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Sick Leave

The NLTA has repeatedly raised the issue of paid leave for teachers experiencing COVID-19 related symptoms with the Premier, the Minister of Education, and with the school districts. It was your Association’s position that the employer does not have the right (under Articles 15 and 27 of the Provincial and Labrador West Collective Agreements, respectively) to require NLTA members to use sick leave when directing a teacher to remain out of the workplace if the teacher feels well, fit and able enough to work. The government confirmed in writing that it is not in agreement with the Association’s position, and a policy grievance was filed on this issue [October 14 update communication on the sick leave grievance]. An arbitration hearing did take place on this matter in November 2020 and a decision was received. The decision is clear that the Employer cannot force a teacher to use sick leave if they are well enough to work in these circumstances; however, a disagreement remains between the parties as to what leave is then available to teachers, and whether such leave is properly paid or unpaid.  Your Association continues to engage with Government on this issue. Teachers who find themselves in this situation should contact an NLTA administrative officer for advice.

For members who are not experiencing COVID-19 symptoms (asymptomatic) but are directed not to attend work as a result of being identified as a close contact of a confirmed or probable COVID-19 case, the Memorandum of Agreement (MOA) reached between the NLTA and both school districts secures special paid leave pending COVID-19 testing. In such circumstances, asymptomatic substitute teachers would also have access to special paid leave for all previously contracted work even if they have not yet commenced work in a particular contract(s). Should a member on special paid leave develop symptoms, they should refer to the information on sick leave above.

SICK NOTES (Updated September 2022)

While a MOA signed with respect to the pandemic (2020-21) provided that teachers did not need to provide a medical note for one period of 14 days for reported COVID-19 symptoms in order to access sick leave, this exemption was expanded by agreement of the parties for the 2021-22 school year and is again being expanded for the 2022-23 school year as per below.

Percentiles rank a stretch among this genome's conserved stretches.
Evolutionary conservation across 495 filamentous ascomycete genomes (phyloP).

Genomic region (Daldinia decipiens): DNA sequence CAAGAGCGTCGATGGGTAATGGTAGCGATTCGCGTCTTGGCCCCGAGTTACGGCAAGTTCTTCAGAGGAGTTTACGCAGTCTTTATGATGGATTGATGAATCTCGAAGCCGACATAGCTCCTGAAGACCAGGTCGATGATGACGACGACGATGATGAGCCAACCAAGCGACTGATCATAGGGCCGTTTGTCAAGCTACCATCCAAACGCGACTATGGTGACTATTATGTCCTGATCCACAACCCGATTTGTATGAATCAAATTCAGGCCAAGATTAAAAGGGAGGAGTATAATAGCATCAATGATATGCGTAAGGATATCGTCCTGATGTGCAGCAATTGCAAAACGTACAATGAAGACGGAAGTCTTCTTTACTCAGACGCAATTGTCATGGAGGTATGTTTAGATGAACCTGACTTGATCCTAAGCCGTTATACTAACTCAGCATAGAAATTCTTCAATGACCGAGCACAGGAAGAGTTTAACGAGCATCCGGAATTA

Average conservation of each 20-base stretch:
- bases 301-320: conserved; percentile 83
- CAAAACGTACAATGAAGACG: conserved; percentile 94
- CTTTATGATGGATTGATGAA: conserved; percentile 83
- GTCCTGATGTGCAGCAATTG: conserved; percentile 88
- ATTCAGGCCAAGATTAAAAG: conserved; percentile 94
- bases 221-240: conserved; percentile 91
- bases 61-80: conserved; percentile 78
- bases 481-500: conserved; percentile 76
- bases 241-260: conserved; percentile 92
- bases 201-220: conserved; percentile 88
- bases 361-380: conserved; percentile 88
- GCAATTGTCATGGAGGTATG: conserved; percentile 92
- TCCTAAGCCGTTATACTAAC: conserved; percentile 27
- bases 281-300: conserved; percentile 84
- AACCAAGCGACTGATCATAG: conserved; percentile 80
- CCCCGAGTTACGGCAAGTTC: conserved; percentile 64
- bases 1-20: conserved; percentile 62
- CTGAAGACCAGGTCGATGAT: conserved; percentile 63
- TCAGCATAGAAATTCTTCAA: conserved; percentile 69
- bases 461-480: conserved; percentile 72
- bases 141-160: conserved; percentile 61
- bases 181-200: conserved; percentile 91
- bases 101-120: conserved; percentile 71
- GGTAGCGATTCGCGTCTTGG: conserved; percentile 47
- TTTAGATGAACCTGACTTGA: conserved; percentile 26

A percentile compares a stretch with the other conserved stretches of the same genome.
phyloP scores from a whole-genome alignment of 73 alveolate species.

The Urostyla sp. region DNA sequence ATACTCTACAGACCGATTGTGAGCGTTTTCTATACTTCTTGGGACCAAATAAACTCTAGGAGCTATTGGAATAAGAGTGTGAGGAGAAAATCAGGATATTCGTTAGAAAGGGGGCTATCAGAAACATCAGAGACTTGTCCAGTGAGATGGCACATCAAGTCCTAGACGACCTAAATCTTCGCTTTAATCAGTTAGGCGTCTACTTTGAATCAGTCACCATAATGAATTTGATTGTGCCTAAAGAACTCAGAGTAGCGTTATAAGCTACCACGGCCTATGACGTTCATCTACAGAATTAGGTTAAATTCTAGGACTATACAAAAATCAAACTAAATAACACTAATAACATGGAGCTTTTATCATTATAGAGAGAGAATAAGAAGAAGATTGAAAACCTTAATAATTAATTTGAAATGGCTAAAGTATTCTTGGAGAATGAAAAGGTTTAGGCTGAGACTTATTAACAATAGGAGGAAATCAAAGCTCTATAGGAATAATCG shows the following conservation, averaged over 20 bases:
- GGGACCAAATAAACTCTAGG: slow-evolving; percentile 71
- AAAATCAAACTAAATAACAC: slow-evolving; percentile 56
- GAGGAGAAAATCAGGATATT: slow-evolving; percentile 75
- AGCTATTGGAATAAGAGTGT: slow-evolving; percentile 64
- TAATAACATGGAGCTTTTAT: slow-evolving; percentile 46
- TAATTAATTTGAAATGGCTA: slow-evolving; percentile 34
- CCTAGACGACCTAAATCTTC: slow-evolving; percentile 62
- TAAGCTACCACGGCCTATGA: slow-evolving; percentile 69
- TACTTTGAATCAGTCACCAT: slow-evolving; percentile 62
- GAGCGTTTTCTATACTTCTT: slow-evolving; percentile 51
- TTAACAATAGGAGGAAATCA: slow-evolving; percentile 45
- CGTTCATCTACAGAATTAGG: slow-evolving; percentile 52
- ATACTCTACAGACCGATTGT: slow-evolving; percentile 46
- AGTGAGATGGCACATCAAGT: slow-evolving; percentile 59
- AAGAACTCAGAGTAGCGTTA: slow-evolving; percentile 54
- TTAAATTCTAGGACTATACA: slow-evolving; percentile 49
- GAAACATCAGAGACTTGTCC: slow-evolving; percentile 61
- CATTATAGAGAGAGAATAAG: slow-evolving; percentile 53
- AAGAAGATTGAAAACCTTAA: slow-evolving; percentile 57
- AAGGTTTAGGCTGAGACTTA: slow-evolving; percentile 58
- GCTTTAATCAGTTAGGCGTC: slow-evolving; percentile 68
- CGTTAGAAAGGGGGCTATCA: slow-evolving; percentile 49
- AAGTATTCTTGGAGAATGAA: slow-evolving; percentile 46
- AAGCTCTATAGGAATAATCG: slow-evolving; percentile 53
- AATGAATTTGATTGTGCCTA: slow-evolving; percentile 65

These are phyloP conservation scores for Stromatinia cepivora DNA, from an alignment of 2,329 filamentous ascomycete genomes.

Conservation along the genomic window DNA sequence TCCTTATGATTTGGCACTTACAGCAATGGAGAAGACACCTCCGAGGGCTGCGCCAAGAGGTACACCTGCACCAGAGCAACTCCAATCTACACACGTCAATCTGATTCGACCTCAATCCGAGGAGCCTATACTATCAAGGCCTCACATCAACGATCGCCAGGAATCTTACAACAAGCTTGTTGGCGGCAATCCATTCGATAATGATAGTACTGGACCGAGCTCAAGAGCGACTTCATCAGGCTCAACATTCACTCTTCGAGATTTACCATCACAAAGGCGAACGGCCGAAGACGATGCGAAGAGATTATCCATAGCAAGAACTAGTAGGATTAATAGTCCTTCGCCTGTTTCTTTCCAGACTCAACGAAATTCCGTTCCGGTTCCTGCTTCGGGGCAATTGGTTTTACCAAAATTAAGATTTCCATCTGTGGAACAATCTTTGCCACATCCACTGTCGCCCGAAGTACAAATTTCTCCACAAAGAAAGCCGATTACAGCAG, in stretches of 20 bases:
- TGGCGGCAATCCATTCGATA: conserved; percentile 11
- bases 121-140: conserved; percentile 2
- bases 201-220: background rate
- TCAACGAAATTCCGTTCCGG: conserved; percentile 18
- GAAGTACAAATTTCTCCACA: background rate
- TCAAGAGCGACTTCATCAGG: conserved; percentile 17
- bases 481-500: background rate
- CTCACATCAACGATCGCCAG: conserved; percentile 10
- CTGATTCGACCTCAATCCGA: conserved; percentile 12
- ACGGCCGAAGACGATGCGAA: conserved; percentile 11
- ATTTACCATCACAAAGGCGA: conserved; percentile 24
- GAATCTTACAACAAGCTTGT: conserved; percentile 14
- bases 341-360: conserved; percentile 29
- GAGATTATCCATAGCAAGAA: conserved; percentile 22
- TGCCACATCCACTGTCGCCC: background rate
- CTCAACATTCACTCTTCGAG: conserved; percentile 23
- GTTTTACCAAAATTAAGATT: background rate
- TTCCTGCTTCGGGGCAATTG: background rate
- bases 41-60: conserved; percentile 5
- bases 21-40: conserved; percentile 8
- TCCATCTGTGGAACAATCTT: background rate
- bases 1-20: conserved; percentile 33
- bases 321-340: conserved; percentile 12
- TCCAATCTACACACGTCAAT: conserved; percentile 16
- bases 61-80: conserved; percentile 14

Currently, there is no general obligation to provide medical documentation in relation to multiple absences for COVID-19 related symptoms/illness, each of 14 days or less, and there is no cumulative limit on the total number of days over a set period of time.  Put another way, there is no cumulative “cap” for COVID-19 symptoms/illness absences that would trigger a note requirement as long as each such absence is for 14 days or less.

Example: A teacher could be off in October for 11 days with COVID-19 related symptoms, another 7 days in January for COVID-19 related symptoms, and then another 8 days in April because they tested positive for COVID-19, with no need to provide a medical certificate in order to access paid sick leave (unless abuse is reasonably suspected). 

If a teacher:

  1. Does not have COVID-19 related symptoms/illness, the usual provisions of the collective agreements apply. Medical documentation must be provided for absences in excess of 7 teaching days in the aggregate, or in excess of four consecutive teaching days.
  2. Does have reported COVID-19 related symptoms/illness, they do not have to provide medical documentation if they are absent for 14 consecutive days or less. (It should be noted that, regardless of such provisions, the employer can always request a note if they have reasonable cause to suspect abuse.) This can happen numerous times during the school year.

NLTA members seeking advice/assistance on specific matters related to their individual circumstances should contact the Association via